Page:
The Shun Mook Affair Barry Willis
Stereophile, Vol.17 No.5, May 1994
Nowhere does pseudotech parade more brazenly than down the high-end accessory highway. I turned up my BS detector and went searching for interesting stuff. Did I ever find it...
Shun Mook Audio's offerings were mind-boggling. In a welcome departure from technobabble, Shun Mook's literature makes no pretense of invoking the Western scientific tradition. Instead, it refers to the I Ching and hypes the mystical properties of the exotic hardwoods of which their products are made. If I understand correctly---and I'm not certain I do---Shun Mook products enhance the listening experience by re-radiating "good" harmonics back into the room. Such products include the Resonating Record Clamp---a $900 chunk of African ebony that looks like a small, attractive, inverted flower pot---and the Ultra Diamond Resonators ($800 for three), which replaces stock feet under pre- and power amps.
My favorite was the Mpingo disc, a small piece of wood about the size of a half dollar. At $50 each, the spendthrift audiophile can toss these about like rose petals. HeadRoom's Tyll Hertsens and I were treated to a demonstration of the Mpingos by Dr. Yu Wah Tan, who, when asked what they did, simply replied, "Change the sound." He cued up some music, let it play for a minute, walked over to one of his small loudspeakers---which bore a Mpingo disc on its far right corner---gave the disc a 180-degree twist, and looked expectantly at us for our reaction. Perhaps Shun Mook's products perform in a realm to which I am not psychically attuned.
The Art of the Scientific Illusion
Stereophile Vol.17 No.5 May 1994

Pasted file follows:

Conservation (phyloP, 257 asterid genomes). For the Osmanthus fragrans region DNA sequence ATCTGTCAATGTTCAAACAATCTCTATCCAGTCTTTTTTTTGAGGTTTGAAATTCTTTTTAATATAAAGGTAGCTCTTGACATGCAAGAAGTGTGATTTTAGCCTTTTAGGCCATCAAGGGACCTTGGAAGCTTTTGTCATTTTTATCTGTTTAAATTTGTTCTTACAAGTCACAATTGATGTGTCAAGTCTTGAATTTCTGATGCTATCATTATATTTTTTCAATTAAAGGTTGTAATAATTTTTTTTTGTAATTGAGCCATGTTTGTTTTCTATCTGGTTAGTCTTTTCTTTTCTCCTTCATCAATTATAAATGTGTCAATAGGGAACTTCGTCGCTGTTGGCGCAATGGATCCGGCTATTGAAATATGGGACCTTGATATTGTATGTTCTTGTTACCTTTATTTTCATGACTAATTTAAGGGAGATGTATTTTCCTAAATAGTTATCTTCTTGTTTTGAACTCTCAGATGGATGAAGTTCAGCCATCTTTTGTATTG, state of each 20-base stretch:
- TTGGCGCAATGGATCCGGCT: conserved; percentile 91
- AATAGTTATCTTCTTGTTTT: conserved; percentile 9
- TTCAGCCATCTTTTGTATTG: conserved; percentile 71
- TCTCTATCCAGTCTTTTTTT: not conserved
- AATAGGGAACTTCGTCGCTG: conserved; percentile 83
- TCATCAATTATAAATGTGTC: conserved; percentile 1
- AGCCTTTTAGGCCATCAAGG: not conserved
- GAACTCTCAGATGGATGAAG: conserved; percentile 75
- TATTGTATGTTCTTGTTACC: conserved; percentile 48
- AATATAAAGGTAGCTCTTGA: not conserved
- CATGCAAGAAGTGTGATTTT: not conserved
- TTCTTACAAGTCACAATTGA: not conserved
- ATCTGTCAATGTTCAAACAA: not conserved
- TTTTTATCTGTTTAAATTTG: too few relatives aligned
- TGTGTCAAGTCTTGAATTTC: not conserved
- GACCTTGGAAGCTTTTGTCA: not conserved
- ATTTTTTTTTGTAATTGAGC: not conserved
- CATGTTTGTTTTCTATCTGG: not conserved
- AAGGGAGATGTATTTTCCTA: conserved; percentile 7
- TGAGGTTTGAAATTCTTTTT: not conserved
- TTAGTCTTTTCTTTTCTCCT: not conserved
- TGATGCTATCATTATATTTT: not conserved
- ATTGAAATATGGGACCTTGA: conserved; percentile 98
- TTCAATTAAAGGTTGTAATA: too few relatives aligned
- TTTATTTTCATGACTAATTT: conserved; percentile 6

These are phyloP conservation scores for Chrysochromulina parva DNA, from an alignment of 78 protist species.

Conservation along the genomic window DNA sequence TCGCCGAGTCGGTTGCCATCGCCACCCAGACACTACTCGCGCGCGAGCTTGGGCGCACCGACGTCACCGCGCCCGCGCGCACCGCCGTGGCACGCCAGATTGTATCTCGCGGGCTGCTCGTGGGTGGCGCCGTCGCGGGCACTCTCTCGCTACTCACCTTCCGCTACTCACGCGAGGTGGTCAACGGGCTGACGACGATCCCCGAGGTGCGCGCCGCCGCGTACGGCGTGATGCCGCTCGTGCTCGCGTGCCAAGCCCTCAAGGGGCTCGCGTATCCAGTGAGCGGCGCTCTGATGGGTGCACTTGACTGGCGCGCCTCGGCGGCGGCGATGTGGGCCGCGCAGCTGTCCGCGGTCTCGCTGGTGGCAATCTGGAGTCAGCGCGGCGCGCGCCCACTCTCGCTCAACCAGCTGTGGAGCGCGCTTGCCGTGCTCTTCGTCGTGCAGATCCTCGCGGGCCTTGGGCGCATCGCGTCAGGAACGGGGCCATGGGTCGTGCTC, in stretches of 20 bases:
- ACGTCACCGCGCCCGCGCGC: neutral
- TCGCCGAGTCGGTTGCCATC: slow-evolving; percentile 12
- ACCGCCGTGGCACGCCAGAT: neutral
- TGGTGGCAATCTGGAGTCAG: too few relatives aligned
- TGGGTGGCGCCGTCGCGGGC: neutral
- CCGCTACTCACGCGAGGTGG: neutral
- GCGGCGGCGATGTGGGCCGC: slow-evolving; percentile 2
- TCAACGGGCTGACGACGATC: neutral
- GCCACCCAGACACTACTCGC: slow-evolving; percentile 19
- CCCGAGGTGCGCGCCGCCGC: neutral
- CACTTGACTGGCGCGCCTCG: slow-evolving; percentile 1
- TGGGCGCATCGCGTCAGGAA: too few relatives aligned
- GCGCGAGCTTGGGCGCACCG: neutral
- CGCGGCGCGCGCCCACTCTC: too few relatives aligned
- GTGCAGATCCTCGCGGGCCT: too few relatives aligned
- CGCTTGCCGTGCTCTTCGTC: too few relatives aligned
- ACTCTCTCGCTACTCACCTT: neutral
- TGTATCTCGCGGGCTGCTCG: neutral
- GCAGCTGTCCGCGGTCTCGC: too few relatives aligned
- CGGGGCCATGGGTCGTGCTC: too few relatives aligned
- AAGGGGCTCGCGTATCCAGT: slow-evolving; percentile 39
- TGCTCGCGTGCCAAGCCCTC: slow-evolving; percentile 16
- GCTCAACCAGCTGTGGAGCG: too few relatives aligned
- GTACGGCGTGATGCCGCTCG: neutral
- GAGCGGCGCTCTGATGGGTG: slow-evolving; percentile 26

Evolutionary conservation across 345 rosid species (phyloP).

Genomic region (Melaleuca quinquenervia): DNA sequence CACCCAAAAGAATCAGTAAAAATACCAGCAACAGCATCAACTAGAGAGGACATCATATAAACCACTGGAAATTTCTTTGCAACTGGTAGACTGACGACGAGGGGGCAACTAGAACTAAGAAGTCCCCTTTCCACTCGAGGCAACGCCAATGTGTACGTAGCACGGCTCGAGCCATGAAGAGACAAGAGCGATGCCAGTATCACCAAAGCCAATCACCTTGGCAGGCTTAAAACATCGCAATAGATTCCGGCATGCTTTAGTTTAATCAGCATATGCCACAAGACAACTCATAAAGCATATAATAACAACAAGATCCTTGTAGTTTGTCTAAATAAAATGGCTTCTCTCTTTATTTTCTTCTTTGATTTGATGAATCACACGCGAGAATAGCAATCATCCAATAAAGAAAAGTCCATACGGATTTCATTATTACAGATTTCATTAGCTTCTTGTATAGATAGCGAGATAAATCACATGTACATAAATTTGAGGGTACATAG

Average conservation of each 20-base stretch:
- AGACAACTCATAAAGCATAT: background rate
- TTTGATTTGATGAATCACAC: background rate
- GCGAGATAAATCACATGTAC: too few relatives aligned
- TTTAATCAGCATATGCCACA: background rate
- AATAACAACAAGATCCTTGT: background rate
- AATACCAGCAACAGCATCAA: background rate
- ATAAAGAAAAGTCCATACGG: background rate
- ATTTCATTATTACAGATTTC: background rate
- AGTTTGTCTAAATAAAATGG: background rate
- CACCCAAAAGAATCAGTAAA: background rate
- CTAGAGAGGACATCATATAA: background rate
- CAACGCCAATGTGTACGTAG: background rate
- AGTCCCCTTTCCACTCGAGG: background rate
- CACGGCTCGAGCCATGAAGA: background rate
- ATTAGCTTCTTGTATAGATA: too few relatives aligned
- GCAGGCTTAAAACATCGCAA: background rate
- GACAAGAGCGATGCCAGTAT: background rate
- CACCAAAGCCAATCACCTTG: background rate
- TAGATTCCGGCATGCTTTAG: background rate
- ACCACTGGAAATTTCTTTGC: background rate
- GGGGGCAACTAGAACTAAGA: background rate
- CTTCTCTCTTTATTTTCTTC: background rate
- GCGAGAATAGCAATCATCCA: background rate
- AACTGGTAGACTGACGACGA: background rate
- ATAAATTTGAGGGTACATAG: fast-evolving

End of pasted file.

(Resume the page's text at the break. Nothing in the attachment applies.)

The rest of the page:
According to a friend who surfs the Internet, Jonathan Scull's recent rave review of Shun Mook Audio products (Vol.17 No.2, p.119) stirred up a storm of controversy. Much derisive commentary has cropped up on the various audiophile electronic bulletin boards. The thrust of this derision is that the Shun Mook products cannot perform as advertised because they are not rooted in the tradition of Western rationalism. Rife as the audio hobby is with hokum, quackery, pseudotechnology, and non-science, this seems an inconsistent and insubstantial base from which to mount an attack on products which may or may not contribute to an audiophile's enjoyment of music. In Hi-Fi Land, faith has traditionally prevailed over reason, often to the benefit of people who make items of marginal or imaginary value.
Most of these accessories or processes have won acceptance through alluding to scientific research. Look at the advertising, read the copy---they all pretend to be on the cutting edge of technology. Even totally useless items are hyped in an instantly recognizable amalgam of engineering geekspeak and Hallmark metaphor.
So many buzzwords, so many specifications, so many allusions to sensory enjoyments and perceptual pleasures lying just beyond the almost-attainable horizon. How convincing are the technical drawings of cross sections of wires and connectors or cutaway views of loudspeaker enclosures? How glibly reassuring are the revealed details of the latest breakthroughs out there on the frontiers of research? We discovered it yesterday. We perfected it today. It can be yours tomorrow!